Legislators now get $173 per day as an automatic “per diem” daily expense allowance. The bill eliminates $107 of that – the amount calculated to cover the cost of a motel room – for those whose residence is within 50 miles of the state Capitol building. They would continue to receive the remaining $66, deemed the amount needed for meals, and would collect mileage from the state for commuting daily.
House Democratic Caucus Chairman Mike Turner of Nashville criticized the proposal, saying the 50 mile rule was arbitrary and unfair. Womick said that is the standard set by the Internal Revenue Service, which considers the payments as taxable income for legislators living within 50 miles.
In fact, Womick said a secondary advantage was the IRS would collect less in taxes from the affected legislators, including himself. He said about $45 of the $107 he has been collecting has been “sent straight to Washington.”
The companion bill has been stalled in a Senate committee for weeks after Sen. Bill Ketron, R-Murfreesboro, said he wants to consider an amendment that would instead require legislators to submit an actual motel bill receipt for reimbursement.
Rep. Johnnie Turner, D-Memphis, also criticized the bill, saying legislators, regardless of where they live, do not receive enough for their work. She quoted Gov. Bill Haslam as saying at a recent reception for legislators that he calculates legislators actually are paid about 50 cents an hour for their labors.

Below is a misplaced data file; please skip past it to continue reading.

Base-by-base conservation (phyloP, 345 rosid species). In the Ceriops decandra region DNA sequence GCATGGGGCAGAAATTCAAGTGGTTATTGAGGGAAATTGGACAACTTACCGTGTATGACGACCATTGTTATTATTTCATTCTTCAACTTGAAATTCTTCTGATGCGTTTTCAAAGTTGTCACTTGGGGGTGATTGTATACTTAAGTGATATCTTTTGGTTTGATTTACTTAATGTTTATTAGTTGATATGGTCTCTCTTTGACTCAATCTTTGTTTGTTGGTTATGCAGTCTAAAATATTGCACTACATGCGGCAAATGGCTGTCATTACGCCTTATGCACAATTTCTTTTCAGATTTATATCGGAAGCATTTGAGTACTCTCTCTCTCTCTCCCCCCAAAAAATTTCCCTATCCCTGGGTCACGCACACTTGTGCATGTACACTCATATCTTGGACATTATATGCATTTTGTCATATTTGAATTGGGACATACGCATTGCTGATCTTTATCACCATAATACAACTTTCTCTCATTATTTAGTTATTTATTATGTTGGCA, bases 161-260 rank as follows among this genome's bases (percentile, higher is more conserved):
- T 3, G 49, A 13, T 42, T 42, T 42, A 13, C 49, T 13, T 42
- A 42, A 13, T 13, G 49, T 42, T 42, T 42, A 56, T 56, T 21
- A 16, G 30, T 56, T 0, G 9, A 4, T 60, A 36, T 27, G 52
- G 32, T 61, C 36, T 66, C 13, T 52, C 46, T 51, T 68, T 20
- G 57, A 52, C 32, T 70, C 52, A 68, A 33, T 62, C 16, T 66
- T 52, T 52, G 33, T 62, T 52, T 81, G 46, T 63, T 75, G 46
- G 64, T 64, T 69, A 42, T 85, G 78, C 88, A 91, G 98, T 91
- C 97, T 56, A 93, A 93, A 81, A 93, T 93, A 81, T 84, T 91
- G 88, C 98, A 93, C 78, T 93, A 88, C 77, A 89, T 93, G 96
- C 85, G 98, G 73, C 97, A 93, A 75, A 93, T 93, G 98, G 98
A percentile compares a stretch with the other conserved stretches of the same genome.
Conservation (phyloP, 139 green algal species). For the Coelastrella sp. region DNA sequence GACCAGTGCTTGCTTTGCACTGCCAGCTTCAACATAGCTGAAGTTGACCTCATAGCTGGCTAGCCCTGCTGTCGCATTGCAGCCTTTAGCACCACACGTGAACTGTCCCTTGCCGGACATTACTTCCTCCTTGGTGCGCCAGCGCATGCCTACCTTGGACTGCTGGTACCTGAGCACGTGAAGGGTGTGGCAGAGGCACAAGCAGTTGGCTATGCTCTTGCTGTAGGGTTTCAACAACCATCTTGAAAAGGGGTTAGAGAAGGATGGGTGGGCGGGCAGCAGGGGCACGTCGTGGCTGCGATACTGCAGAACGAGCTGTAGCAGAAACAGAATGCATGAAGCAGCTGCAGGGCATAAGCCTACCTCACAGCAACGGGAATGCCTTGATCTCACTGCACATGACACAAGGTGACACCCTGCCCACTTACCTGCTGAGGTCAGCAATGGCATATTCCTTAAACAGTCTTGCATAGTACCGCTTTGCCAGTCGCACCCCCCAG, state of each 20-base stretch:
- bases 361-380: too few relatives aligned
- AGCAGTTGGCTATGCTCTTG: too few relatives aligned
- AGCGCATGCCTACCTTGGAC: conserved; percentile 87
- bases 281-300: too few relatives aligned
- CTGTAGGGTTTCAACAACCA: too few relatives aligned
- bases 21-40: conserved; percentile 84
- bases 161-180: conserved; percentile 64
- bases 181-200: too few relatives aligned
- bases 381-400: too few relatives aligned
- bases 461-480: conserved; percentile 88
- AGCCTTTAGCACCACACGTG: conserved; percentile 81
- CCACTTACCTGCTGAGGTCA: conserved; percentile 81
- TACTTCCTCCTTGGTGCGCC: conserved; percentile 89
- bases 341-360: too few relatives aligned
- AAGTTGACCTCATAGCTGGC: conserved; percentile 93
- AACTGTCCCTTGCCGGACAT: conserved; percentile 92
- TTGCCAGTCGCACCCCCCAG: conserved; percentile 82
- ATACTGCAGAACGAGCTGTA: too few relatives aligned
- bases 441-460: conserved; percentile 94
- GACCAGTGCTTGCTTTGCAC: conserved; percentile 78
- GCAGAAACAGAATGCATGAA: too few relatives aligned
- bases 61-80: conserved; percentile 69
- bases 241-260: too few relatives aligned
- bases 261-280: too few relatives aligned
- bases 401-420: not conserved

Republicans in the House and Senate appear at odds over a proposal to reduce the amount of money lawmakers living within 50 miles of Nashville get as a daily expense allowance.
The House State Government Subcommittee approved Wednesday the bill (HB80) as filed and sponsor Rep. Rick Womick, R-Murfreesboro, promised to reject any amendments. In the Senate State and Local Government, meanwhile, the bill has been delayed to consider an amendment proposed by Sen. Bill Ketron, R-Murfreesboro.
As introduced, the bill would reduce the automatic “per diem” expense payment by $107 per day – the amount calculated to cover the cost of a motel room in Nashville. Lawmakers would still get $66 per day that is attributed to meals and other expenses, plus mileage for commuting.
Ketron said in the Senate committee that he has heard of a lawmaker, living more than 50 miles from Nashville, “milking the system” by sleeping in his office to avoid a motel bill. He suggested the bill be amended to instead require all lawmakers to file receipts for their motel for payment by the state.
But Womick told colleagues “you have my word” that no such amendment would be accepted. That came after Rep. Shelia Butt, R-Columbia, expressed concern that the bill could become a “slippery slope” with revisions that with paperwork requirements “could grow to cost more than the savings.”
Legislative staff estimates that the bill would save taxpayers about $250,000 per year.
News release from Senate Republican Caucus: